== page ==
Four fifths of people with chronic obstructive pulmonary disease (COPD), a disease associated with lung cancer, have not yet been diagnosed, a study has revealed.
According to Cancer Research UK, nearly four million people in the UK could be unaware that they are suffering from the disease, which is usually caused by smoking and includes bronchitis and emphysema.
This figure is far greater than official data, which reveals that just 600,000 to 900,000 people have been diagnosed with the illness even though a simple screening process picks up the disease.
The study found that over 1,000 of the 8,215 adults investigated were suffering from COPD, although only 20 per cent of these were aware of their condition.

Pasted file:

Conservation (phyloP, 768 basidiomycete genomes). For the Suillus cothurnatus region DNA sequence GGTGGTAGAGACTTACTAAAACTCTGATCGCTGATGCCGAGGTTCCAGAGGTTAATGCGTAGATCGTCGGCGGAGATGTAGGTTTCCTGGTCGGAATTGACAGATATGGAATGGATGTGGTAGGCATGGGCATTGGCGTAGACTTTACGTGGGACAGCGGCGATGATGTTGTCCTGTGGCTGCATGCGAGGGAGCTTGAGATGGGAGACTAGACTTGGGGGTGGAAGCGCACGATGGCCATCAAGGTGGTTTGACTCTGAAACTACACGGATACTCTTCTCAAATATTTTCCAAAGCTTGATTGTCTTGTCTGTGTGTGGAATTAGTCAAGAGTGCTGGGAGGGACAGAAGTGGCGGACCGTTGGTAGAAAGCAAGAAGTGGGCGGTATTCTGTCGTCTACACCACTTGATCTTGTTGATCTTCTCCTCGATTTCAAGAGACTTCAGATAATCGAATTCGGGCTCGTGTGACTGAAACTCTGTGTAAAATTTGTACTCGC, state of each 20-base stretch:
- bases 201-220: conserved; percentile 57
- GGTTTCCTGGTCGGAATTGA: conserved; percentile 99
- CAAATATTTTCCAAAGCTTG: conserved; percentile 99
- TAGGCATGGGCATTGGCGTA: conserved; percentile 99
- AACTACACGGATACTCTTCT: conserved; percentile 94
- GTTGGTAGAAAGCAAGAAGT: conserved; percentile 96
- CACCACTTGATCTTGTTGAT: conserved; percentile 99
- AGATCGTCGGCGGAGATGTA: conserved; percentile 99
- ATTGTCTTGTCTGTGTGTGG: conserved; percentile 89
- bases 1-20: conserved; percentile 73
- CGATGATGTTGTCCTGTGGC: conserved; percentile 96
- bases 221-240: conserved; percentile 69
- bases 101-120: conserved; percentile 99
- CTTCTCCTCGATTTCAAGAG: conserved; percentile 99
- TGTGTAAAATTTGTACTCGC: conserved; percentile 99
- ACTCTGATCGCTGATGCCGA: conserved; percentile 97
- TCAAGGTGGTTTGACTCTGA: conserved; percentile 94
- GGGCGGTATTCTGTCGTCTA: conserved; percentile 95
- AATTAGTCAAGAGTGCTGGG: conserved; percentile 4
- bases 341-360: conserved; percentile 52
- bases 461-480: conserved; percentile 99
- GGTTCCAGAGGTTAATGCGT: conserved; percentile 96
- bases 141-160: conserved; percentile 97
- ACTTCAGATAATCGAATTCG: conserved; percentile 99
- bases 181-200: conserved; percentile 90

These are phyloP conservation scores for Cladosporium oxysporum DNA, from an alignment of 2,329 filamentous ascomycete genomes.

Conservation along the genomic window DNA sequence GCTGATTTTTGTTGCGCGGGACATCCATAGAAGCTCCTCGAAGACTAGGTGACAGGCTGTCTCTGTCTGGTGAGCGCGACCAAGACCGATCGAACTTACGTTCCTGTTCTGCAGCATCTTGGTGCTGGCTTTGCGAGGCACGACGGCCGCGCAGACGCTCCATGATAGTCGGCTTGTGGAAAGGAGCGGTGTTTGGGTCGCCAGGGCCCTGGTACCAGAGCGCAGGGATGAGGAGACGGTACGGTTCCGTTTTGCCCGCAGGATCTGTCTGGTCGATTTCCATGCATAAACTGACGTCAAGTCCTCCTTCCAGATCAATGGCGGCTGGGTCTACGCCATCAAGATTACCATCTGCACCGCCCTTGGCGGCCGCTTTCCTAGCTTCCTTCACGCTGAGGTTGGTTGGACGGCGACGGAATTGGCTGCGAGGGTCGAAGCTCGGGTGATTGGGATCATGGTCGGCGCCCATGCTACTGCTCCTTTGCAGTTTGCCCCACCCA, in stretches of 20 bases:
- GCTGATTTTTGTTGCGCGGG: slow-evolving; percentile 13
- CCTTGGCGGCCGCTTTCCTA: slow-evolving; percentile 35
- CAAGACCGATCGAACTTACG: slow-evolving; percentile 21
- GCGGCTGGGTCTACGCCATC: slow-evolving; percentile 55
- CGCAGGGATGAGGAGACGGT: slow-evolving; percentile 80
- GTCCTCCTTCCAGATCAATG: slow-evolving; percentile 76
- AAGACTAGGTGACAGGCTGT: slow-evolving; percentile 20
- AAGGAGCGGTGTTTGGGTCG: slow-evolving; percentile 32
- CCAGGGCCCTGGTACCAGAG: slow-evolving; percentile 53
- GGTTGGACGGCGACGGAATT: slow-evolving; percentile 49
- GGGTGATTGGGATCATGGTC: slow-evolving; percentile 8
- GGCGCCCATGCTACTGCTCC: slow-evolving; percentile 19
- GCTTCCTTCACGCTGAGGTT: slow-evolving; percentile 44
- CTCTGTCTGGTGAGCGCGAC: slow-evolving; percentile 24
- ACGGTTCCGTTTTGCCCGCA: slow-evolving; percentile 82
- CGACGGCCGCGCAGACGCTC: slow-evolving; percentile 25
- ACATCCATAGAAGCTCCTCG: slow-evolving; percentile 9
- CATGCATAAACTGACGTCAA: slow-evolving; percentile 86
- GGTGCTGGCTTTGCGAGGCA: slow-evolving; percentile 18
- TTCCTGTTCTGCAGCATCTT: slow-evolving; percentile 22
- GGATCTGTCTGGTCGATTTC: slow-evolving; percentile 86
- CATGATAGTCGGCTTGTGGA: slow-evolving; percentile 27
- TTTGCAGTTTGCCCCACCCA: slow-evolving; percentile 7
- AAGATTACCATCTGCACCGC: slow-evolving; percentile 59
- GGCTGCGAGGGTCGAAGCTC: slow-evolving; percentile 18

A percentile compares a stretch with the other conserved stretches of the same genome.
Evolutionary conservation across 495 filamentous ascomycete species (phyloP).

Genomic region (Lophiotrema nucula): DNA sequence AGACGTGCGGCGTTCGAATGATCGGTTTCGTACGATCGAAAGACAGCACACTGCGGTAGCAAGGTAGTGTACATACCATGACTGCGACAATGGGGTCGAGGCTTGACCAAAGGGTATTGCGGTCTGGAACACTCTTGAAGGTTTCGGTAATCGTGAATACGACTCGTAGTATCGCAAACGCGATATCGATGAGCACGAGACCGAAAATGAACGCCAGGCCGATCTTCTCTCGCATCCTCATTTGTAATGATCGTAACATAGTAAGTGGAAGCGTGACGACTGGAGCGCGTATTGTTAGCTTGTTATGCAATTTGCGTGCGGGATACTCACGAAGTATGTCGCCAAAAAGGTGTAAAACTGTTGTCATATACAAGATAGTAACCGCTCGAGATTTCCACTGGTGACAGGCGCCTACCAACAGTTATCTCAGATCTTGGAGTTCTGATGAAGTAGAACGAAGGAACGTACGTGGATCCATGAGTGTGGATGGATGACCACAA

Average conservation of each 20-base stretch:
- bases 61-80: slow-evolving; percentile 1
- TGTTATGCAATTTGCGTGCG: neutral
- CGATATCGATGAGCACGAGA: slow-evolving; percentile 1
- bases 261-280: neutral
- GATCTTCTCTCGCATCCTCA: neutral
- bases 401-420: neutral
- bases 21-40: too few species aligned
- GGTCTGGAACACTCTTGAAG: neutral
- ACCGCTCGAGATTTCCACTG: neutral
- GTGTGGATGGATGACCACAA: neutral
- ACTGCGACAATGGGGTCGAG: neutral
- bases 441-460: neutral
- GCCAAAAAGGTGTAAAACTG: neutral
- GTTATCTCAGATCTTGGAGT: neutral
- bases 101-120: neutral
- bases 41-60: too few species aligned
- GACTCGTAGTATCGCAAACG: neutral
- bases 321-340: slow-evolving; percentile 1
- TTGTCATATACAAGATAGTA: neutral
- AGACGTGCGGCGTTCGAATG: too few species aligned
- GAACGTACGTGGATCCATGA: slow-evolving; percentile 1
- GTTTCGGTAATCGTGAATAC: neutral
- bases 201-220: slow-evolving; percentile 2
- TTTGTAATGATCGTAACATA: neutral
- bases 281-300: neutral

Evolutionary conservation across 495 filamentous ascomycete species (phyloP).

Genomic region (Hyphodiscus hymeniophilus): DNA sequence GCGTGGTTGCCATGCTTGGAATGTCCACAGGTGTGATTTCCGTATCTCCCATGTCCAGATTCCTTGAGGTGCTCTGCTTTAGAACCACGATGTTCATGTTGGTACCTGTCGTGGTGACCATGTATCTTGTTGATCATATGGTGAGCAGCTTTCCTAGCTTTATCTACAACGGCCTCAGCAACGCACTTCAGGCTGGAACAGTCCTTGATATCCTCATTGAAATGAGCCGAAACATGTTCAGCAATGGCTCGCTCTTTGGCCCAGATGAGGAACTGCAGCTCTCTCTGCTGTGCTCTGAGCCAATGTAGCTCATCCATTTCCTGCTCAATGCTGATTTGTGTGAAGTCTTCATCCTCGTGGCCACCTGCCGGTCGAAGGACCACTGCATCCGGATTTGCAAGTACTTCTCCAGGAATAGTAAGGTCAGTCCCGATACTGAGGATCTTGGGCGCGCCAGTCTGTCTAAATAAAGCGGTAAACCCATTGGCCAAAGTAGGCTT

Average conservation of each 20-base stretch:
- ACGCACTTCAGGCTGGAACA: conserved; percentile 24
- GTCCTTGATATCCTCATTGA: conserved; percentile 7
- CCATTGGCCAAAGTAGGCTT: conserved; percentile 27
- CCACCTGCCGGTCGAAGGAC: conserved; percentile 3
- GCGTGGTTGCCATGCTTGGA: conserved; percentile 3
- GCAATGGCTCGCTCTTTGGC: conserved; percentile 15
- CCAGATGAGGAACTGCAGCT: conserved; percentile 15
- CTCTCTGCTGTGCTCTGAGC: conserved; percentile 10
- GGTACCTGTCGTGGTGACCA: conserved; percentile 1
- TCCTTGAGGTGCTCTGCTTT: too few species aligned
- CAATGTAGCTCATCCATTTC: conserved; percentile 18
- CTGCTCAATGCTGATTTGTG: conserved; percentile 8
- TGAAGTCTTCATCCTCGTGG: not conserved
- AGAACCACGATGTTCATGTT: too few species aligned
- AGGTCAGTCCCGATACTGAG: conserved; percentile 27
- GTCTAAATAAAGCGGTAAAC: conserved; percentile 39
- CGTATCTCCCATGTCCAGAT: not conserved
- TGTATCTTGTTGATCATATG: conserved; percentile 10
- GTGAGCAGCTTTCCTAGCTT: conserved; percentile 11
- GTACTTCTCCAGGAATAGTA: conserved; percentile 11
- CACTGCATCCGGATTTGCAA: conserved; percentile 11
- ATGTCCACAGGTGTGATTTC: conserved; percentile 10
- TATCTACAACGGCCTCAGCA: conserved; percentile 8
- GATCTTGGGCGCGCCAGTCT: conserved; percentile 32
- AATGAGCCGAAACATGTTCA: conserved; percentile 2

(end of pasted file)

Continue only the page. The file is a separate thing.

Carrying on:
Professor Robert West, director of tobacco studies at Cancer Research UK's health behavioural unit, said many smokers assumed that their symptoms were normal side-effects of their habit and tried to ignore them.
"It is crucial to identify smokers with COPD and take urgent action to support them in stopping smoking because the most effective way of halting the progression of the disease is to stop smoking," the professor insisted.
In addition, the research also revealed that over one third of patients who had been diagnosed with COPD continued to smoke.
"Many smokers feel that they will get away with it and not be affected in a serious way by their habit. For smokers with COPD that doubt is removed. Every day they continue to smoke will make things worse," Professor West said.